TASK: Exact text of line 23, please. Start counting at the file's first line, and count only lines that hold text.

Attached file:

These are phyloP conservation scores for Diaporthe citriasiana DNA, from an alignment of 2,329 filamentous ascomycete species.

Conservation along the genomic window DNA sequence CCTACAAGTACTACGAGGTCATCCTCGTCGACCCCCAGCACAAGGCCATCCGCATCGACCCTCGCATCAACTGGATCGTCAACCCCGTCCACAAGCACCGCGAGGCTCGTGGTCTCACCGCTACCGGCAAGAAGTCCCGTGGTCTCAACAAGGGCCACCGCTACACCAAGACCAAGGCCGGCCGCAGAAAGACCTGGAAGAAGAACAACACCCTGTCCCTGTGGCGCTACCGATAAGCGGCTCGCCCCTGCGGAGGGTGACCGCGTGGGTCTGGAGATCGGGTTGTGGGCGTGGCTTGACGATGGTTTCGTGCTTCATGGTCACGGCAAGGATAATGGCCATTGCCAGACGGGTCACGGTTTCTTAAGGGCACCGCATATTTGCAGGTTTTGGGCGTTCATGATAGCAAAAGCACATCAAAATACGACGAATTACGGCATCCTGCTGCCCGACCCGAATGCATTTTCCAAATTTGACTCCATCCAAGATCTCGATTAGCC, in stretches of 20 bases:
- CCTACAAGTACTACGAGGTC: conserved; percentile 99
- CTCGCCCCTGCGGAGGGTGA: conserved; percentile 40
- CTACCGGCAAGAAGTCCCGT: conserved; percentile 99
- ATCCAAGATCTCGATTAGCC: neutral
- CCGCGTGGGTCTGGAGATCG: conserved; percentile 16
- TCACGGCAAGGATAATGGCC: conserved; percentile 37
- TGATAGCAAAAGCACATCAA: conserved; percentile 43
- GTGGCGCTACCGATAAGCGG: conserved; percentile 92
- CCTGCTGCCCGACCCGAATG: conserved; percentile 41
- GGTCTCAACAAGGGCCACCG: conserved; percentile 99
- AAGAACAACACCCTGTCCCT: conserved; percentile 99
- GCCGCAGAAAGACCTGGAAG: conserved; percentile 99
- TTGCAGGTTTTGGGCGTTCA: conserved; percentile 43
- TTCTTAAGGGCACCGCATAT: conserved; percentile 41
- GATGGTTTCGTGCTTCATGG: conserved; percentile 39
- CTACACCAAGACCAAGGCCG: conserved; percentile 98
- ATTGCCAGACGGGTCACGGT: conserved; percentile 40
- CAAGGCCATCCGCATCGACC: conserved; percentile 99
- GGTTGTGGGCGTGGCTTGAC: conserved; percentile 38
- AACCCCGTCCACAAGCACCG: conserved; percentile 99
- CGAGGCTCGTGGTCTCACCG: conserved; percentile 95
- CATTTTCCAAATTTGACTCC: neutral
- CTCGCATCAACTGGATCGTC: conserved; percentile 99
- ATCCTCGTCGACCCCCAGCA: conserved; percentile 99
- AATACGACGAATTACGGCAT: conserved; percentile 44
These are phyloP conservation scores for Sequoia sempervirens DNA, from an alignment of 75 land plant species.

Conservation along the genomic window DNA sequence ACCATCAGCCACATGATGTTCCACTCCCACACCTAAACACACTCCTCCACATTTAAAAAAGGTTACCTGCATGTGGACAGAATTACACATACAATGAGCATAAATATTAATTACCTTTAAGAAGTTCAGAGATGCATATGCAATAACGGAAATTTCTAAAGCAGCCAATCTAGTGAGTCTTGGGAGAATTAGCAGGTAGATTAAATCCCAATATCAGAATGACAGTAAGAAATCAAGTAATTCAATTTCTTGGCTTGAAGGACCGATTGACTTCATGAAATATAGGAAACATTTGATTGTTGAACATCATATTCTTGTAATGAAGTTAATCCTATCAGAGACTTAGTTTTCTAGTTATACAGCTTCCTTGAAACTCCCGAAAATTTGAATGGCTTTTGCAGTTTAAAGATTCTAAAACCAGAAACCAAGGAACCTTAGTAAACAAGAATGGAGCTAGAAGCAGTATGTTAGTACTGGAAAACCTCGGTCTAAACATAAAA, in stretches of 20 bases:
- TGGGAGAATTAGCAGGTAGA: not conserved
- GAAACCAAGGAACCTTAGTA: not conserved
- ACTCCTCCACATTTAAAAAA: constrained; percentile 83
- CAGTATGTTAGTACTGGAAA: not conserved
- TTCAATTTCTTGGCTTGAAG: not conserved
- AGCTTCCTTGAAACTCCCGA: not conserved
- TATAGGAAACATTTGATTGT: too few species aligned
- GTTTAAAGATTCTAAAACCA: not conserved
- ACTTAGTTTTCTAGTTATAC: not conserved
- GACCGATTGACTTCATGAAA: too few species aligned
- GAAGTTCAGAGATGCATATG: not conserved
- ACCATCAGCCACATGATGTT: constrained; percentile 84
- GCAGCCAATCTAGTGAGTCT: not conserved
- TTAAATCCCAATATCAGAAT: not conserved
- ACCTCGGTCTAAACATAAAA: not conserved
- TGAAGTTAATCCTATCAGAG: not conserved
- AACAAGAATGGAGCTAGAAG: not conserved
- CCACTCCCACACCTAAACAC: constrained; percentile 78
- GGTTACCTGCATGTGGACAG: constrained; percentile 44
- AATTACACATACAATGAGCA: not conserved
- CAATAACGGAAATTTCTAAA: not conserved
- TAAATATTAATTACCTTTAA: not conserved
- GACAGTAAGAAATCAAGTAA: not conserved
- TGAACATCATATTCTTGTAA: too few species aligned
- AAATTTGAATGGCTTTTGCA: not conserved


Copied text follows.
- CGAGGCTCGTGGTCTCACCG: conserved; percentile 95